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Caring for Aging Parents and Seniors: You Or Someone You Love May Have Caregiver Burnout And/Or Compassion Fatigue

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Whether you are caring for aging parents or whether you care for seniors professionally, the job can be overwhelming in the best of times. Recently, this is even more true.

The world has been negotiating the COVID-19 pandemic now for a full year. The effects of social distancing, quarantining, working from home, home schooling, caring for elderly family members, an inability to travel, along with so many other restrictions are taking their toll. Everyone is feeling the stress but no one more so than those who are caregivers. This includes caregivers for hire as well as the untold thousands of unpaid family members who juggle careers and children as well as aging parents.

 

Recognize The Differences

Family caregivers have been struggling with caregiver burnout for longer than most can remember. The term “compassion fatigue” was penned in the early 1990’s when registered nurse Carla Joinson described a unique form of burnout that affected caregivers and resulted in a “loss of the ability to nurture.” https://www.dvm360.com/view/compassion-fatigue-and-burnout-history-definitions-and-assessment

It is not surprising that this term has resurfaced during COVID-19. While they may seem to be the same, it is important to recognize that caregiver burnout and compassion fatigue are not the same. According to the experts, compassion fatigue is more treatable than burnout, but it can be less predictable. It seems that compassion fatigue may come on suddenly or without much warning, while caregiver burnout typically develops over time.

 

Compassion Fatigue 

According to one source, “Some describe compassion fatigue as empathy fatigue, a biological and physiological response where you are so exhausted—physically, emotionally, psychologically—that it becomes difficult to care or feel for others. You feel “done.”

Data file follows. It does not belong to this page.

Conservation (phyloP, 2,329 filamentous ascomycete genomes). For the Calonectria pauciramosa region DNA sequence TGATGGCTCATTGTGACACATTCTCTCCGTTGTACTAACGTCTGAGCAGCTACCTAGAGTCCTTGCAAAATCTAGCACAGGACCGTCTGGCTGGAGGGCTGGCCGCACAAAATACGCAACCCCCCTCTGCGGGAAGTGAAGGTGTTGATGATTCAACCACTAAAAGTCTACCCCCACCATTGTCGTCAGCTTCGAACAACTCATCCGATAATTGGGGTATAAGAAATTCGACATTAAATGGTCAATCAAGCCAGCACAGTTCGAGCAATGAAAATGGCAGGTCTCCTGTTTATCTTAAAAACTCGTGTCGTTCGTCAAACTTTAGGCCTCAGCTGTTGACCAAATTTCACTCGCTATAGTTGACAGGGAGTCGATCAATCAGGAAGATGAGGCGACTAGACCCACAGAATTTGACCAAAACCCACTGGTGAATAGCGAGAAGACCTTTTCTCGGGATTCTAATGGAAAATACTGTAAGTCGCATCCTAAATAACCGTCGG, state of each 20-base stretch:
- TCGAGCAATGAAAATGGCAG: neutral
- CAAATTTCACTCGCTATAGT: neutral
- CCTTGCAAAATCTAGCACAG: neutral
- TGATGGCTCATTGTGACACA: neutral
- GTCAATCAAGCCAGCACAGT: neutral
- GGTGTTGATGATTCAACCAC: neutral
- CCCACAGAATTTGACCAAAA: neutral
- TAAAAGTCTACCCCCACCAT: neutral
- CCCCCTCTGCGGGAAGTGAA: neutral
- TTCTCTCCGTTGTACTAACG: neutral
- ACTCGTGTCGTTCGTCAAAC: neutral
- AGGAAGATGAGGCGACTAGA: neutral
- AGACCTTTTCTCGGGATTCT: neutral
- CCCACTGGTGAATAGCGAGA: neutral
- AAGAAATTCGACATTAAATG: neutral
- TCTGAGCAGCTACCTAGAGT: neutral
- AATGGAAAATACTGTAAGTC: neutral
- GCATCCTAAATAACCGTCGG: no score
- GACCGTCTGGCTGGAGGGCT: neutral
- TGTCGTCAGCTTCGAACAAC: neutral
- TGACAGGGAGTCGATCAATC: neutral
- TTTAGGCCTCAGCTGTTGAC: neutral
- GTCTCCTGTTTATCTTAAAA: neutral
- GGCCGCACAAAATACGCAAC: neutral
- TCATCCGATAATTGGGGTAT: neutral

And the fatigue doesn’t stop when you’ve finished caregiving for the day. You plop on the couch, turn on the TV, and there it is—news of the pandemic crisis on every station. It’s in the headlines; it’s on the radio. It feels like there’s no escaping it.” https://www.synergyhomecare.com/blog/posts/2020/august/relief-for-family-caregivers-hit-with-compassion-fatigue-during-covid-19/

 

Heed The Signs Of Caregiver Burnout And Compassion Fatigue

While there are differences between caregiver burnout and compassion fatigue, they are both serious and important to acknowledge. If you have a caregiver and notice any of the warning signs listed below, find a way to give him or her the time they need to rest and take care of their own health. If you are the caregiver, by all means ask for help. Take some time out for yourself. When there is a will, there is a way. Find something that will give you the time and peace you require. It may be as simple as a daily walk outside or a consistent meditation practice. Whatever it may be, insist on having it because the cost to you and your loved ones will be too great if you cannot nourish yourself and rejuvenate your innate desire to tend to those in your care.


Recognize The Symptoms And Warning Signs
While the symptoms of compassion fatigue may sound scary, they’re actually helpful as they are telling you that your “giving reserves are low,” and sending a warning that it’s time to rebalance your life. If you are suffering from any of these symptoms, please take time to take care of you first. If someone you know is experiencing these symptoms, perhaps you can help in some small way.

  • Insomnia
  • Less interest in caregiving duties
  • Feeling more stress
  • Being traumatized by caregiving activities and functions
  • Irritability
  • Substance use/abuse
  • Blaming others for your suffering
  • Isolating yourself
  • Loss of pleasure in life
  • Difficulty concentrating
  • Physical and mental fatigue
  • Bottling up your emotions
  • Feelings of hopelessness or powerlessness
  • Frequent complaining
  • Overeating
  • Poor self-care
  • Denial
  • Anger
  • Resentment toward the person you’re caring for